Australia's largest city of Sydney will further ease social distancing curbs on Monday, a month after emerging from a coronavirus lockdown that lasted nearly 100 days, as close to 90% of people have got both doses of vaccine, officials said. Although limited to people who are fully inoculated, the relaxation in the state of New South Wales, home to Sydney, lifts limits on house guests or outdoor gatherings, among other measures. "We're leading the nation out of the pandemic," said state premier Dominic Perrottet, as he called for a "final push" to reach, and even surpass, a milestone of 95% vaccinations.
New Zealand's daily coronavirus cases cross 200 for first time in pandemic
New Zealand's 206 new daily community infections on Saturday carried it past the double-hundred mark for the first time during the coronavirus pandemic, as the nation scrambles to vaccinate its population of 5 million. The most populous city of Auckland, which reported 200 of the new cases, has lived under COVID-19 curbs for nearly three months as it battles an outbreak of the infectious Delta variant, although restrictions are expected to ease on Monday
Pfizer Says Covid-19 Pill Is 89% Effective in Preliminary Assessment
Pfizer Inc. said a preliminary look at study results found that its experimental pill was highly effective at preventing people at high risk of severe Covid-19 from needing hospitalization or dying, the latest encouraging performance for an early virus treatment. The company’s drug cut the risk of hospitalization or death in study subjects with mild to moderate Covid-19 by about 89% if they took the pill within three days of diagnosis, Pfizer said Friday. The drug, called Paxlovid, was also found to be generally safe and well-tolerated in the early look at ongoing study results, the company said.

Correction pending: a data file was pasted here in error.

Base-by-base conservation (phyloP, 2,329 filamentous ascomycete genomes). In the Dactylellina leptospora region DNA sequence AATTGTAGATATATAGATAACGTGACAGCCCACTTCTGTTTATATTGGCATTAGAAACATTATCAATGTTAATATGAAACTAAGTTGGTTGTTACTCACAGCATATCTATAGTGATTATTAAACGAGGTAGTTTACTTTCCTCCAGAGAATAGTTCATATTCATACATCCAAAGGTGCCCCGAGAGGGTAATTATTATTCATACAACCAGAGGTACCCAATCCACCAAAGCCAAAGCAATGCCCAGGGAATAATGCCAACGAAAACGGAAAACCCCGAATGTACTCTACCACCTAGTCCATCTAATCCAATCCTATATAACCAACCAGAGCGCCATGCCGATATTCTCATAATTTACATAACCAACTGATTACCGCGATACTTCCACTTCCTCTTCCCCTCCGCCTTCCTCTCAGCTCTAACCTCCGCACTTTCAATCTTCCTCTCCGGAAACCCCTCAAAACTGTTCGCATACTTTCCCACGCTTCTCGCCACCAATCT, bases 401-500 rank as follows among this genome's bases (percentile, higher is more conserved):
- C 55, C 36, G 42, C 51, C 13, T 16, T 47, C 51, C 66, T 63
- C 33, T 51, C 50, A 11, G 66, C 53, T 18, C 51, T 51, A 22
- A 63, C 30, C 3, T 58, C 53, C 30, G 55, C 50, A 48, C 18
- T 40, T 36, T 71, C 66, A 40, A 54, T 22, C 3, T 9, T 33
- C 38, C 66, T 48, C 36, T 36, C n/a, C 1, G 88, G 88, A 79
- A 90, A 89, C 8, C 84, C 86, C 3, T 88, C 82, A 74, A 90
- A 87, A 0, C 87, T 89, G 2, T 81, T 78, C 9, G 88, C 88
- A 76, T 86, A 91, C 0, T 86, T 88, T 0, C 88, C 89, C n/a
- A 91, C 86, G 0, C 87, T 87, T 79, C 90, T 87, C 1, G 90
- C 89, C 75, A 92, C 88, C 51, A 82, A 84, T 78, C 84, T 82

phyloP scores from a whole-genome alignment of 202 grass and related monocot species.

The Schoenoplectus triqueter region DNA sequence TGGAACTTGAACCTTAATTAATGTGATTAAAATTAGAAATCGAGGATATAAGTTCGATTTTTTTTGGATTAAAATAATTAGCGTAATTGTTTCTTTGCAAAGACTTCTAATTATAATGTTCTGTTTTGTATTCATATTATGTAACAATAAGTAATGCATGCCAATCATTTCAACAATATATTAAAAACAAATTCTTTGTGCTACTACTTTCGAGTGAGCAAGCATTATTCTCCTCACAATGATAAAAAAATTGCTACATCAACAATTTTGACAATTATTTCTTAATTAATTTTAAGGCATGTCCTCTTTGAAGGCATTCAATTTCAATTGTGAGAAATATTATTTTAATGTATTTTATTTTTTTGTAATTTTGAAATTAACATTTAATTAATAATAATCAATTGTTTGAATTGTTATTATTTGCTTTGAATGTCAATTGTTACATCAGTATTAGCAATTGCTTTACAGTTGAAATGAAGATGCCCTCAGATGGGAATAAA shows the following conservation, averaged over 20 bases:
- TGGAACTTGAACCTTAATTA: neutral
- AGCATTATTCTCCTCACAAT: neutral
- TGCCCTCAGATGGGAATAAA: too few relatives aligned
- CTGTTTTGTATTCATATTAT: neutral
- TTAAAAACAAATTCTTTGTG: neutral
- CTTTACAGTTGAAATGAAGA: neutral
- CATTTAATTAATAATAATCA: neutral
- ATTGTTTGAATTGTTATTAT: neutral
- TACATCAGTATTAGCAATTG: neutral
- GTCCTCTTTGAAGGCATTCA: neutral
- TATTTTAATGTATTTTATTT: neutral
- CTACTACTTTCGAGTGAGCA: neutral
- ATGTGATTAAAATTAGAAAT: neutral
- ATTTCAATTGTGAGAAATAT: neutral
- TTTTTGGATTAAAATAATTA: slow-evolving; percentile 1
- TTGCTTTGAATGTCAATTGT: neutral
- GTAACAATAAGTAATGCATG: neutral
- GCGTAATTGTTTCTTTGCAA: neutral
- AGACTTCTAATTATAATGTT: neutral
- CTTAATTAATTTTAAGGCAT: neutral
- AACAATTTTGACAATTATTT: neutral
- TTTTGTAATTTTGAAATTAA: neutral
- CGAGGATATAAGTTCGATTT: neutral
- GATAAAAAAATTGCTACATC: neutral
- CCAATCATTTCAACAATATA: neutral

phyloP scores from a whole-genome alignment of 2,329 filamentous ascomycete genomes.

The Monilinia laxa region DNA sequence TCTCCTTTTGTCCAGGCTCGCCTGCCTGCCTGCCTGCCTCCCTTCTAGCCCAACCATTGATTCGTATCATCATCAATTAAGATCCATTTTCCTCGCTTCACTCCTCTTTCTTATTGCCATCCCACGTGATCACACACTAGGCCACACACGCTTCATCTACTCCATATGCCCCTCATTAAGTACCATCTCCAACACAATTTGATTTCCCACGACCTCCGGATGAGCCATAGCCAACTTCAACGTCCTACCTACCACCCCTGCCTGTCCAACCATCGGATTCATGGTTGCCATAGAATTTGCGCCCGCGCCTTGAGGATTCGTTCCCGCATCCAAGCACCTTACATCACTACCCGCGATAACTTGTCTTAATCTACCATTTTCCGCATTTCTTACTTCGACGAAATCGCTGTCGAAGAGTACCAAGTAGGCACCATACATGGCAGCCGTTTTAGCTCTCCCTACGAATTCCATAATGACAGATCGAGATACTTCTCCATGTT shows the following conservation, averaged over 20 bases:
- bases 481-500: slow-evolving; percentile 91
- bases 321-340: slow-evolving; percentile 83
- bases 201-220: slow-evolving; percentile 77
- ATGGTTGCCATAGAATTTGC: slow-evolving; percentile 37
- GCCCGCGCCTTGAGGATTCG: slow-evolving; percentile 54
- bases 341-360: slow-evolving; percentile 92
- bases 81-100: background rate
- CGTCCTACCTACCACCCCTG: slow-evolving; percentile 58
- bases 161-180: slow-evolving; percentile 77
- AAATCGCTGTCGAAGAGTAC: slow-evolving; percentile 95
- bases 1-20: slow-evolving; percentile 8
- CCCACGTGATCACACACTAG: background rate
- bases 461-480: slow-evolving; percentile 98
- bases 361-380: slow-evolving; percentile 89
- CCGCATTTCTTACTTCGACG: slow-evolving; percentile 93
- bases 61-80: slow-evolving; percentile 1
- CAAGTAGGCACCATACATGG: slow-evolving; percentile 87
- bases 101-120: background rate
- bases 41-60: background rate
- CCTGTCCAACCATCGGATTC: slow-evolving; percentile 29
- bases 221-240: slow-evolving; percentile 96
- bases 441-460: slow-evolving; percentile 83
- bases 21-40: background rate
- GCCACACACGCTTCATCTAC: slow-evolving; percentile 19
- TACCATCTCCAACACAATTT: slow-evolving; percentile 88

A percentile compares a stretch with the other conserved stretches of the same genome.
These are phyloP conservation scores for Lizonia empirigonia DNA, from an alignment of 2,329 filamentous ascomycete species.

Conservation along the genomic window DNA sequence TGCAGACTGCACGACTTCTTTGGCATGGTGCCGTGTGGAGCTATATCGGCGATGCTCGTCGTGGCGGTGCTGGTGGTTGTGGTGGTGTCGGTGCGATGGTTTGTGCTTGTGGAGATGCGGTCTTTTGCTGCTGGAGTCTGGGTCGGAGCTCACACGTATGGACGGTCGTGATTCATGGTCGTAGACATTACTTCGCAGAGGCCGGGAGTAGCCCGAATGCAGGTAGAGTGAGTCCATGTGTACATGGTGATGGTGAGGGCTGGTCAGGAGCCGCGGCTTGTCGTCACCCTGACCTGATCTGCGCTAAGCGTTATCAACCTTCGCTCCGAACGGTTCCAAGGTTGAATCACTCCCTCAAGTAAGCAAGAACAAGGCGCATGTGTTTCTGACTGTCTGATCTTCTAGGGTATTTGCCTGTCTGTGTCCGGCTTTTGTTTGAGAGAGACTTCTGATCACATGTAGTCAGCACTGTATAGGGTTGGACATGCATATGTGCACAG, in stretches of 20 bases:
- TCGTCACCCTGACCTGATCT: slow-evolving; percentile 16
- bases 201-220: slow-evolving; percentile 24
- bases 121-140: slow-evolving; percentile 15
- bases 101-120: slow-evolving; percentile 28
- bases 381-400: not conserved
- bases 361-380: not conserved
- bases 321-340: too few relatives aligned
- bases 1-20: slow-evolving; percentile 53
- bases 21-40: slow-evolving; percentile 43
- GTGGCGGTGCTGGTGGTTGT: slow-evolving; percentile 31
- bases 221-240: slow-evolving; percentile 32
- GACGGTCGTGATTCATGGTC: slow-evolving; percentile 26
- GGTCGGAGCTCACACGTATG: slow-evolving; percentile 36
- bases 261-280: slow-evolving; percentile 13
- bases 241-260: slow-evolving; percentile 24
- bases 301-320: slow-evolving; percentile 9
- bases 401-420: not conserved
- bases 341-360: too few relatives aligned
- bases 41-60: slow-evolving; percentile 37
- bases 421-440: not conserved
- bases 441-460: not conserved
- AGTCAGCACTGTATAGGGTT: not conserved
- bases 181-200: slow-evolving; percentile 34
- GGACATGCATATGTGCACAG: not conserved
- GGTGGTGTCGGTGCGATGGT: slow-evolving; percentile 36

COVID-19 vaccines more protective than 'natural' immunity
A previous infection with SARS-CoV-2 and COVID-19 vaccination can provide immunity and protection against future illness. A new study has compared the level of immunity afforded by a previous infection with the protection provided by a COVID-19 vaccine. The results suggest that COVID-19 mRNA vaccines are around five times more effective at preventing hospitalization than a previous infection.
Gene linked to doubling risk of COVID-19 death found by UK scientists
British scientists have identified a version of a gene that may be associated with double the risk of lung failure from COVID-19, a finding that provides new insights into why some people are more susceptible than othersto severe illness and which opens possibilities for targeted medicine. The high-risk genetic variant is in a chromosome region that is also tied to double the risk of death in COVID-19 patients under age 60. Around 60% of people with South Asian ancestry carry the high-risk version of the gene, researchers at Oxford University said on Friday, adding the discovery may partly explain the high number of deaths seen in some British communities, and the devastation wrought by COVID-19 in the Indian subcontinent.